[Newspoint] Power consolidation for martial law
The Supreme Court’s affirmation of the legality of President Duterte’s imposition of martial law in Mindanao can only serve to feed his predisposition to authoritarianism, which he has betrayed all too often by self-comparison with Ferdinand Marcos, dictator for 14 years.
Duterte won a strong vote: 11 justices decided for him, and 3 would have gone along, leaving but one full dissenter (Marvic Leonen), if only martial law had been confined to Marawi City, where for more than a month now troops have been battling Moro brigands and renegade rebels in league, according to the government, with ISIS (Islamic State) terrorists. Duterte had decided to come down on all of Mindanao in anticipation of the conflict spilling over.
According to the military, even before the Marawi flare-up, some of the enemy already had crossed the sea from Lanao del Sur, the province of which Marawi is the capital, to Bohol province, in the Visayas. In Metro Manila itself, alerts to terrorist threats are sounded now and then.
Since taking office one year ago, Duterte in fact has been raising the prospect of countrywide martial law in answer to the drug menace. But, while he has continued to use normal powers in dealing with it, his ways have been found too brutal still to be normal. His war on drugs has resulted in thousands of deaths and provoked widespread suspicions of summary executions. The number of kills often given goes beyond 7,000, but the police ascribe more than half of that number to vigilante assassinations not sanctioned by them, though, again, not necessarily uninspired by their war.
Somehow he has always found a connection between drug and terrorism, not to mention other common crimes, and he finds the connection pronounced in Marawi, where, he says, drugs are not only sold to finance terrorism but also taken by the terrorists themselves to stay up and alert in battle.
Duterte’s descent on the road to martial law was actively foreshadowed when he took up special powers in September; he put Mindanao under a “state of emergency” when two bombs exploded, killing 14 people, at a night market in his native Davao City, where he had ruled for more than two decades as an autocratic mayor. The emergency allowed him to call in the army to augment the police. Seven suspects were quickly arrested, and an inquiry determined that the attacks had been mounted by terrorists and plotted in fact by the same Maute brothers now leading the enemy in Marawi.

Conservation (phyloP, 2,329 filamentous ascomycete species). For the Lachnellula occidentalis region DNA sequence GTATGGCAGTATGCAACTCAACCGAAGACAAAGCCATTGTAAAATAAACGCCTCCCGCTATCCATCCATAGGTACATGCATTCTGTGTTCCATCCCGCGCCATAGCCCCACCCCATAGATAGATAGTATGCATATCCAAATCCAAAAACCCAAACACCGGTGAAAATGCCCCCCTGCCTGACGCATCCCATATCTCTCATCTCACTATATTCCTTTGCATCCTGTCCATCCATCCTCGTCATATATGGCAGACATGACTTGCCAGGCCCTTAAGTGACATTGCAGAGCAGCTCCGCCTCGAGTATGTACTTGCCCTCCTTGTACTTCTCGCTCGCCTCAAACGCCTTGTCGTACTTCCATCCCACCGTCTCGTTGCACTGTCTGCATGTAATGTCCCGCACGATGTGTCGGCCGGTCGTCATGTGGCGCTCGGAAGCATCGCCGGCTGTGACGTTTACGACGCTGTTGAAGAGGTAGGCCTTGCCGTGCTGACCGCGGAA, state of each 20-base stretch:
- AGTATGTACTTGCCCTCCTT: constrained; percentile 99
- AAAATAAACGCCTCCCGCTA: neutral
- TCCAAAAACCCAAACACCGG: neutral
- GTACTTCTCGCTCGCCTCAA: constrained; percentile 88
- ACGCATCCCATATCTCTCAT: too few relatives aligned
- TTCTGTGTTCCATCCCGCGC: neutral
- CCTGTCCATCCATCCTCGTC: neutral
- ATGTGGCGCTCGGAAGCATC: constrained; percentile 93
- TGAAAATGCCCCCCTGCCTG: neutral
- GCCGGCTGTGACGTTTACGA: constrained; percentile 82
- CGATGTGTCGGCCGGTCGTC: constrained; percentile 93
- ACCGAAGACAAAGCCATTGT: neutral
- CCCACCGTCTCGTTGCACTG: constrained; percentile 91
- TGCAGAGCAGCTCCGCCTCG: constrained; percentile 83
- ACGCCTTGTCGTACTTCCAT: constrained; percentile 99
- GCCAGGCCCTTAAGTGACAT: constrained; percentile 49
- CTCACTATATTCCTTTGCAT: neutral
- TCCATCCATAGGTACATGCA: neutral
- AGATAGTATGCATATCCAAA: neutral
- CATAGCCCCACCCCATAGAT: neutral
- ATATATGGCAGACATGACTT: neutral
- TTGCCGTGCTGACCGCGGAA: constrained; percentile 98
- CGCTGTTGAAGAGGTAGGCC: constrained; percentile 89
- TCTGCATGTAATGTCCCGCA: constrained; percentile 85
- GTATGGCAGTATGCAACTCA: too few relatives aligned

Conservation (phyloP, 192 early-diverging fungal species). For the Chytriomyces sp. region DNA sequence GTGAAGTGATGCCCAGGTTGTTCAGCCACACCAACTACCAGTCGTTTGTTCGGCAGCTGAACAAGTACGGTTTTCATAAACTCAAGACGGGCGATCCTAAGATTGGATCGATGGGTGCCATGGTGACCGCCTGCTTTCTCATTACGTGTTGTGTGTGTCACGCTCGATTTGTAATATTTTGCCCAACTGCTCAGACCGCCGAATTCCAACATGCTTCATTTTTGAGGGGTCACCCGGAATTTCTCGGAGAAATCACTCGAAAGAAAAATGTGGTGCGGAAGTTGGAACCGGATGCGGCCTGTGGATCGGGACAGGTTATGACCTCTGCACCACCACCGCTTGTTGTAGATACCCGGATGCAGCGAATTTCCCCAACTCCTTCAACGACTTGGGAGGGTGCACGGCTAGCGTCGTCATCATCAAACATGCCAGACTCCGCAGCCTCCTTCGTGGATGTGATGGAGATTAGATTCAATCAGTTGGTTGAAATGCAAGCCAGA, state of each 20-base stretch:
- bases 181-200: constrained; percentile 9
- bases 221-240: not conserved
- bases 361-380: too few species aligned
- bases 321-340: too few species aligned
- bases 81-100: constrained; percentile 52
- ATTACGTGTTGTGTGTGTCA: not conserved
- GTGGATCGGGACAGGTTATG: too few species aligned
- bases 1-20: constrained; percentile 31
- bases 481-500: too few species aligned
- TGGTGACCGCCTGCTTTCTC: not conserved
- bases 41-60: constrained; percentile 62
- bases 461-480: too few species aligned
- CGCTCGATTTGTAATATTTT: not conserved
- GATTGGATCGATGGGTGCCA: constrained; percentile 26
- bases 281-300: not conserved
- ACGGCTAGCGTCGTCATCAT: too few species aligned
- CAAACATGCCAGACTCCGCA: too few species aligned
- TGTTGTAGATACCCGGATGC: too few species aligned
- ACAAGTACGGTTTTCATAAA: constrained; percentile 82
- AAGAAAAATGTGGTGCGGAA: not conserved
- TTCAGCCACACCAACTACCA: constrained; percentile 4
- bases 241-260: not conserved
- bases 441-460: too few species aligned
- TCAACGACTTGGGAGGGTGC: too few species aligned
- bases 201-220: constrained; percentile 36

If Marawi made Duterte’s case for martial law in Mindanao, the Supreme Court provided the constitutional basis for it. The court has been the uncertain factor in Duterte’s equation until now. Congress has not been a problem at all; he commands such an overwhelming and sycophantic majority in both the Senate and the Lower House it came as no surprise that neither bothered at all to exercise its oversight duty over Duterte’s martial law.
The Supreme Court is not itself free of politics. Indeed, more than a whiff of it issues from some of its recent rulings, of which 3 beneficiaries happen to be Duterte allies:
- The Marcos family, who helped fund Duterte’s campaign for president and got him to anoint Ferdinand Jr as his successor, was finally granted its wish for its infamous patriarch, dead for 28 years, to be given a hero’s burial;
- Juan Ponce Enrile, Ferdinand Marcos’ chief martial-law enforcer, who managed to be elected to the Senate and is now on trial for plunder, was granted bail, a right normally denied those accused of that crime; and
- Former president Gloria Macapagal-Arroyo got the best deal of all: she was acquitted of plunder and set free, and now sits in the House of Representatives.
All these cases were decided in the Duterte presidency and by a Supreme Court dominated by Arroyo appointees.
But doubtless it’s its decision upholding Duterte’s martial law that is most chilling for its possible consequences in both the immediate future and the longer term – consequences likely to be particularly harsh in the hands of a Duterte.
For one thing, the decision sets no limits on what Duterte can do with martial law. For another, it becomes easier for him to bring around the military, which he has been courting madly for – as it has become clearer now than ever – another round of martial law.
Badly damaged as an institution in Marcos' time, the military has become more constitutionality-conscious and careful about dancing with any strongman again – and only properly so. After all, without the military behind it, there’s no martial law.
One can only hope the military could also see through the politics and pathologies at work here. – Rappler.com